Judge Neilan has another go at Tánaiste

For the second time in a month, a judge criticised the Tánaiste, Mary Coughlan, for failing to appreciate the present financial climate before throwing out all charges brought against a business for employing teenagers illegally.

Before the court this week (February 11 ) was prominent Moate publican, Liam Claffey, who was summonsed by the Department of Enterprise, Trade and Employment after its inspectors discovered he employed a nephew and one other youth at his premises until 3am.

However, Judge John Neilan would not countenance such a prosecution and said as much to the Department’s inspector, a Ms O’Sullivan.

“Does the Minister of Enterprise understand the difficulties in the country at the moment?” he asked.

“I don’t see the point of bringing this sort of prosecution.

“I accept the legislation is there but these are not the sweatshops of India or China.

“I can’t see why the geniuses in the accountants’ offices can’t see what’s going on.

“There never was a Celtic Tiger - there was a nit driven by bankers.

“The Minister has gone way overboard and there must be some compassion for families who don’t earn the same as a Government minister.”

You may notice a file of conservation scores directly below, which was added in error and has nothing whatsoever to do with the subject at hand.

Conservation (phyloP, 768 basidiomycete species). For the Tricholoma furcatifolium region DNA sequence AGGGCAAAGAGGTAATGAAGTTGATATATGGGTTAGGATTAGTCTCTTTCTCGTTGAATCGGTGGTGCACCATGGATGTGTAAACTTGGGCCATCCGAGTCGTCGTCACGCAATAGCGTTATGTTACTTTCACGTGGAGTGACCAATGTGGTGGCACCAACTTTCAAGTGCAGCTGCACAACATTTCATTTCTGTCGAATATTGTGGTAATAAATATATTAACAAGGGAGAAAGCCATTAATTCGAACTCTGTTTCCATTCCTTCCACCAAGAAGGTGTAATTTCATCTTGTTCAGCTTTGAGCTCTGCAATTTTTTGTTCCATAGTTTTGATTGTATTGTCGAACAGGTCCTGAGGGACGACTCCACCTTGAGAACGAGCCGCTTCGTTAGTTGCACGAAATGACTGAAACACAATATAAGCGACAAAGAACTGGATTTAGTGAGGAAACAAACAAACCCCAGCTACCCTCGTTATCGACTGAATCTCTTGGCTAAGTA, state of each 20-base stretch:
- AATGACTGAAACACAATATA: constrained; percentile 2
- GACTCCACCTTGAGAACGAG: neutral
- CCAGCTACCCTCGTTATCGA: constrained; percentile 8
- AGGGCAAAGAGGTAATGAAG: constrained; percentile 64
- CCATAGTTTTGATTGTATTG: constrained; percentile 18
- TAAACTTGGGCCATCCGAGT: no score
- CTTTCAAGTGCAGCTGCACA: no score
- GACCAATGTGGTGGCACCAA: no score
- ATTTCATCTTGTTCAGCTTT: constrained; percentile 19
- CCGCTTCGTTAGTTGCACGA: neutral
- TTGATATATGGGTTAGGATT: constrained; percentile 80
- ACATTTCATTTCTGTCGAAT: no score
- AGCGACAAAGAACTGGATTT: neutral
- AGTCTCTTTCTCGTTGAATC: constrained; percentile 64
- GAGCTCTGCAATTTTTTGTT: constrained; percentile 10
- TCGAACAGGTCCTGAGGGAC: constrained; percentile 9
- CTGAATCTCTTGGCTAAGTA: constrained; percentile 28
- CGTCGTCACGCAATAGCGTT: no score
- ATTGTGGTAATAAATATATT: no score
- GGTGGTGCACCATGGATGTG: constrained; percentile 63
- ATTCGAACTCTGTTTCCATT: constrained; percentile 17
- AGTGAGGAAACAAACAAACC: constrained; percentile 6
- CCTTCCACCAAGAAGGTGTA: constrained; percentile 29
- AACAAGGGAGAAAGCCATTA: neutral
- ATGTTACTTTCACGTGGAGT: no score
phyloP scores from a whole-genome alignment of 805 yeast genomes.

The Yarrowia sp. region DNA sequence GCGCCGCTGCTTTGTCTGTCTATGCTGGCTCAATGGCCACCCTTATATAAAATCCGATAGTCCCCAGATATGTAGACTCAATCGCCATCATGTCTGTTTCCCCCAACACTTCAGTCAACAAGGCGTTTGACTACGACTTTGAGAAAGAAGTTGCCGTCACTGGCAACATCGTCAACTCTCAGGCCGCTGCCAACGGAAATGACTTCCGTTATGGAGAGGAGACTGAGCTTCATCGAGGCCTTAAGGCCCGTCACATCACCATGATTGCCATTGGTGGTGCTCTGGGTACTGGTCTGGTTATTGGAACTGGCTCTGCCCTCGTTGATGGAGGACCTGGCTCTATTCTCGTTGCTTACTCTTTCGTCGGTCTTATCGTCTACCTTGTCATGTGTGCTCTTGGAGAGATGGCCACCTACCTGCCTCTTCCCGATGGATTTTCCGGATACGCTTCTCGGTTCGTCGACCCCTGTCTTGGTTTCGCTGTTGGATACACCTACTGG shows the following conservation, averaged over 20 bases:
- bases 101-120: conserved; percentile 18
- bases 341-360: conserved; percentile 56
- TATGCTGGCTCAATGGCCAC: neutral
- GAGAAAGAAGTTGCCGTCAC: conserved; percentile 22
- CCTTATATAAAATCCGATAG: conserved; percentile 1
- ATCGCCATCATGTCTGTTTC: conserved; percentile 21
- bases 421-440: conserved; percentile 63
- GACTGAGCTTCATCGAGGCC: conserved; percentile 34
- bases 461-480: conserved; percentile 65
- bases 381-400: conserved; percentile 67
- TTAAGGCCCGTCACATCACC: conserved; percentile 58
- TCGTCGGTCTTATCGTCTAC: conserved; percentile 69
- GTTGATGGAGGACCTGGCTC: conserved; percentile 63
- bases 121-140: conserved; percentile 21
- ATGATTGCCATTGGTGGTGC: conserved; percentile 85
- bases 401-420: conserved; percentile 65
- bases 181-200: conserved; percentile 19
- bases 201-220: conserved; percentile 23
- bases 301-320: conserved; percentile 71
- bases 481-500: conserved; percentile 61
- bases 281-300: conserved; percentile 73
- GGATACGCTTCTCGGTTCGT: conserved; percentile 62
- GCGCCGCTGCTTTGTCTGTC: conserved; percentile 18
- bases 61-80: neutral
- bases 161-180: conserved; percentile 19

Previously, Ms O’Sullivan had told the court that on six occasions in May and June last year, she had recorded the two 17-year-olds working in the cloakroom and kitchen of Claffey’s pub and nightclub up until 3am.

Defending solicitor, Ms Michele Melotte, said her client took these charges “very seriously” but had believed, in error, that if the lads were over 16 and not serving alcohol it was all right.

She explained how her client was “a good employer” with over 30 staff, and had been in business for 35 years.

Both lads were still at school and only worked late on Saturday nights.

Judge Neilan sided with Ms Melotte.

“I simply don’t understand, as one of the little people in life, why this [prosecution] was necessary,” he said.

He then fanned out the 38 summonses on his bench brought against Claffeys and another business and turned to Ms O’Sullivan.

“If that’s all you can do you should go and do something more worthwhile instead.

“This lacks compassion, innovation and objectivity - and you can tell her [the Minister] that.

“What’s wrong with young people going out and getting a few shillings? Nothing. The good old days of bacon and cabbage are gone.

“If the Government want me to resign over my comments, I’ll pop off but I have an independence in my job to say what I like.”

He dismissed all 12 charges against Claffey and, subsequently, the 26 brought against the other company.

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